JACKSON – Salmonella, staphylococcus and E. Coli 0157:87 are just a few of the reasons that people searching for a caterer ought to make sure the caterer has a
license before they decide who to hire.
One-hundred-forty-seven caterers are permitted with the Mississippi State Department of Health (MSDH), according to Charlene Bruce, director of food protection
for the state. There may also be additional caterers out there as well, though, who are permitted under a bakery or conventional restaurant if they do more than simply
cater. And although Bruce would not speculate as to the number of caterers in the state operating without a license, she did acknowledge that they do indeed exist.
State law requires anyone who serves food to have a food permit, which means caterers operating without a license – even those who do so for small events – are
Bruce said it is especially important that caterers be licensed by the state because they specialize in high-volume cooking, which, if done improperly, can lead to the
sickness or even death of many people.
Improper cooling is the number one cause of food-borne illness, and it is just one of the things the MSDH addresses when issuing food permits to caterers. Other
things the state addresses are hygienic practices, cooking temperatures and the sanitizing of equipment.
Twenty-five percent of all food-borne illnesses can be partially attributed to poor hygienic factors, Bruce said, the main one of which is hand washing.
By having a food permit, or state license, caterers are under the regulatory authority of the MSDH. Those with permits must be certified managers by having passed a
nationally certified food-training program.
Mike Cashion, executive director of the Mississippi Restaurant Association, said it is virtually impossible to tell who is operating an illegal catering business in the state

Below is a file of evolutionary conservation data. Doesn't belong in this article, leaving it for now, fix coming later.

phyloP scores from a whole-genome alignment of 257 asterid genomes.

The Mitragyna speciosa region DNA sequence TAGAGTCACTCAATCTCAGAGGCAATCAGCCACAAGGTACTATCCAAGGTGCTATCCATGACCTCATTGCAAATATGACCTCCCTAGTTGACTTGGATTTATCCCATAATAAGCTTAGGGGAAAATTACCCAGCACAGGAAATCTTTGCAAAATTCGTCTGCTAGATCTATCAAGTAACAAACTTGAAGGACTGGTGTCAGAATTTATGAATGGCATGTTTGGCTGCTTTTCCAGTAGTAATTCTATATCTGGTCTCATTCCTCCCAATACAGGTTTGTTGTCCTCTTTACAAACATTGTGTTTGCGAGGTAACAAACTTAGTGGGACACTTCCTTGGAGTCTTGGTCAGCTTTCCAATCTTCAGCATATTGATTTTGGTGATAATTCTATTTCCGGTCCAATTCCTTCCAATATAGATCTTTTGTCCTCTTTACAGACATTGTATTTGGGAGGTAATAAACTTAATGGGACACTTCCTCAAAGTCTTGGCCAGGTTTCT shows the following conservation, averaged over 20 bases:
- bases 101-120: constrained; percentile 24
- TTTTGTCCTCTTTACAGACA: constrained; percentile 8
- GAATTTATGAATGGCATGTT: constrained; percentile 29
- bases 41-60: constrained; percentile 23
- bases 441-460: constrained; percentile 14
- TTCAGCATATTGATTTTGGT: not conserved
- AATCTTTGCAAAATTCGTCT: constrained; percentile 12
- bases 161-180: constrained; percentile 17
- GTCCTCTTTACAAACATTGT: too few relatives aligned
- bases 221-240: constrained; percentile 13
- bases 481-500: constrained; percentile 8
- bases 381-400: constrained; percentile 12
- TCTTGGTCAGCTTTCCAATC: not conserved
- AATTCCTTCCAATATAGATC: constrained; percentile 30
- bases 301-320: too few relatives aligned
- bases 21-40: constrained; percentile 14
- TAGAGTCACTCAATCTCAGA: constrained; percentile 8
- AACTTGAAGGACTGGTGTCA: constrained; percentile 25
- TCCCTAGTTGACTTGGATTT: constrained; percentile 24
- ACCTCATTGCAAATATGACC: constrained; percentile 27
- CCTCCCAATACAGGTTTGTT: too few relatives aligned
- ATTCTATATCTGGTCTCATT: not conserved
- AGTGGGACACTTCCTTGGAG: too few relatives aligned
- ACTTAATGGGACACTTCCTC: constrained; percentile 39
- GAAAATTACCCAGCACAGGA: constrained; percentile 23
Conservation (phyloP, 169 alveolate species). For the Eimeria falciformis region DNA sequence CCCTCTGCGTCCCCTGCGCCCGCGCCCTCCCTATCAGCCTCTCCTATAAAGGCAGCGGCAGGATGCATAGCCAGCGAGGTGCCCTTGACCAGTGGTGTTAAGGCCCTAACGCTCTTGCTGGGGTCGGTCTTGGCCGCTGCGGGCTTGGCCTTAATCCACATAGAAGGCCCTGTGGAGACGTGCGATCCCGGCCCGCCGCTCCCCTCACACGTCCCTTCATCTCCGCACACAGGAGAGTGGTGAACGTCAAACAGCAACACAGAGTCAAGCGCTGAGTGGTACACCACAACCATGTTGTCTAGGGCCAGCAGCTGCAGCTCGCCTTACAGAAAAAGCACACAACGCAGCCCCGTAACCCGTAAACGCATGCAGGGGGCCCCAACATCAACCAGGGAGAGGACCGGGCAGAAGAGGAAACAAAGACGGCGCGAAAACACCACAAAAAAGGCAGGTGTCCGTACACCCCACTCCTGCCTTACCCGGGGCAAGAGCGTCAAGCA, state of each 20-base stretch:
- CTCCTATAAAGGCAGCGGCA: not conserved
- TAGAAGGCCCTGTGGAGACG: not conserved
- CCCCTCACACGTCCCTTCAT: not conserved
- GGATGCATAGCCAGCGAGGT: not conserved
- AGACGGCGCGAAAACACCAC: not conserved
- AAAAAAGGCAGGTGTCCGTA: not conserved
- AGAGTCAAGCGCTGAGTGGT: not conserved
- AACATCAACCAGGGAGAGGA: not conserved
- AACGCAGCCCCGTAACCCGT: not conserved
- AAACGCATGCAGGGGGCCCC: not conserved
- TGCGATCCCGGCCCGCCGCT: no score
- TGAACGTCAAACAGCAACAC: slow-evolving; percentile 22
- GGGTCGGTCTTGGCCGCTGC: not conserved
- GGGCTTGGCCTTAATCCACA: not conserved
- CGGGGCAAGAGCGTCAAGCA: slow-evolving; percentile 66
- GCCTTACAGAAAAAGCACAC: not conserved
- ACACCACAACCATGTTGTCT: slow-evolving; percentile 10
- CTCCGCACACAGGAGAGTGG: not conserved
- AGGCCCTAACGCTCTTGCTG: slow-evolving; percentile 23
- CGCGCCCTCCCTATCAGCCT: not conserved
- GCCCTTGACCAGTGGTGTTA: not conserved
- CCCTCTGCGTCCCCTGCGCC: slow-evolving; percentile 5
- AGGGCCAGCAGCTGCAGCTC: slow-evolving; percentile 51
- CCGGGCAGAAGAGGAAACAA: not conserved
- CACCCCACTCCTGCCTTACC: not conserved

because there are so many caterers who do small, unpublicized events.
“It seems like every week we get phone calls from different parts of the state from professional, licensed caterers about things over the weekend,” he said. “(A permit)
indicates that they understand the right way in which to handle food. That’s first and foremost.”
Jim Bonney, an early-career journalist turned restaurateur, is now working with the restaurant association.
“In four hours, you can literally kill somebody with a weakened immune system,” Bonney said of caterers who handle food improperly. “Catering is most dangerous
because it’s off-site.
“Food has a four-hour period, and that’s a cumulative time. At the end of four hours, the bacteria just multiply. You square it each time, and in a matter of hours you
have a toxic concoction. That’s the reason you see food service people walking around with thermometers all over the place.
The other issue for caterers who operate illegally deals with the sales tax.
“We’ve found many unlicensed caterers don’t collect and pay sales tax,” Cashion said. “That sales tax could mean the difference between getting and not getting a
caterer. That’s why it’s important that all food service operators play by the same rules.”
Tax specialist Charmin Tillman, with the Mississippi State Tax Commission Office of Audit and Compliance, said caterers, or any business for that matter that wishes
to, can go to one of nine district offices throughout the state to pick up a tax package and get a sales tax number. There is no fee involved with the process for caterers
unless they operate out of their home. Caterers who do operate out of their homes are required to pay a cash bond set by their district based on estimated taxes for